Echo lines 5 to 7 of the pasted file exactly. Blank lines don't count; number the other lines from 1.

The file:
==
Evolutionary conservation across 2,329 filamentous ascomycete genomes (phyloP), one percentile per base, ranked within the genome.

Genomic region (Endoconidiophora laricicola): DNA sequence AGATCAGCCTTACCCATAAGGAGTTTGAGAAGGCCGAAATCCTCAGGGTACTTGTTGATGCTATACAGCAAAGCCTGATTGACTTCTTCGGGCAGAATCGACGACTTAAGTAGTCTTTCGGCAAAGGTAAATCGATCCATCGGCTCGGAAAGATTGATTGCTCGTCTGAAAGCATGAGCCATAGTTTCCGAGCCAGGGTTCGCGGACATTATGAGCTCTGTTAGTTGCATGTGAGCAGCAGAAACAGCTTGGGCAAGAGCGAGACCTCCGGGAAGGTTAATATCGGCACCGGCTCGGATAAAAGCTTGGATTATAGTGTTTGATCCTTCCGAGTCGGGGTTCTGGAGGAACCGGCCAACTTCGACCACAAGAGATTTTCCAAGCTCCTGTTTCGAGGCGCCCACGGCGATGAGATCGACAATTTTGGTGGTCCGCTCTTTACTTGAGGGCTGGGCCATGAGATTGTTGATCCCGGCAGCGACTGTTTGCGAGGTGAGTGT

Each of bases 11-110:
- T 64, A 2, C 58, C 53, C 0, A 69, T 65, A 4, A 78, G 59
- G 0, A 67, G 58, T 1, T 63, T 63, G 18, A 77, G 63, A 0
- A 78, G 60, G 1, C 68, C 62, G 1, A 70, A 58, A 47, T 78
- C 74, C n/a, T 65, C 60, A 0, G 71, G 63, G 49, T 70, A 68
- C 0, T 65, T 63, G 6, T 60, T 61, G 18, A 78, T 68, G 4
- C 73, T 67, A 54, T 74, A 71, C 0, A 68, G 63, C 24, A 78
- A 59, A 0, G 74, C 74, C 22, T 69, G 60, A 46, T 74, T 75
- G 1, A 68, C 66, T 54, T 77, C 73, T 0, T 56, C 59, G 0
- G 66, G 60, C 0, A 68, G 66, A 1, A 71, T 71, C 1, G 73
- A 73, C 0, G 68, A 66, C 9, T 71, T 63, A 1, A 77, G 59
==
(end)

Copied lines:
- G 0, A 67, G 58, T 1, T 63, T 63, G 18, A 77, G 63, A 0
- A 78, G 60, G 1, C 68, C 62, G 1, A 70, A 58, A 47, T 78
- C 74, C n/a, T 65, C 60, A 0, G 71, G 63, G 49, T 70, A 68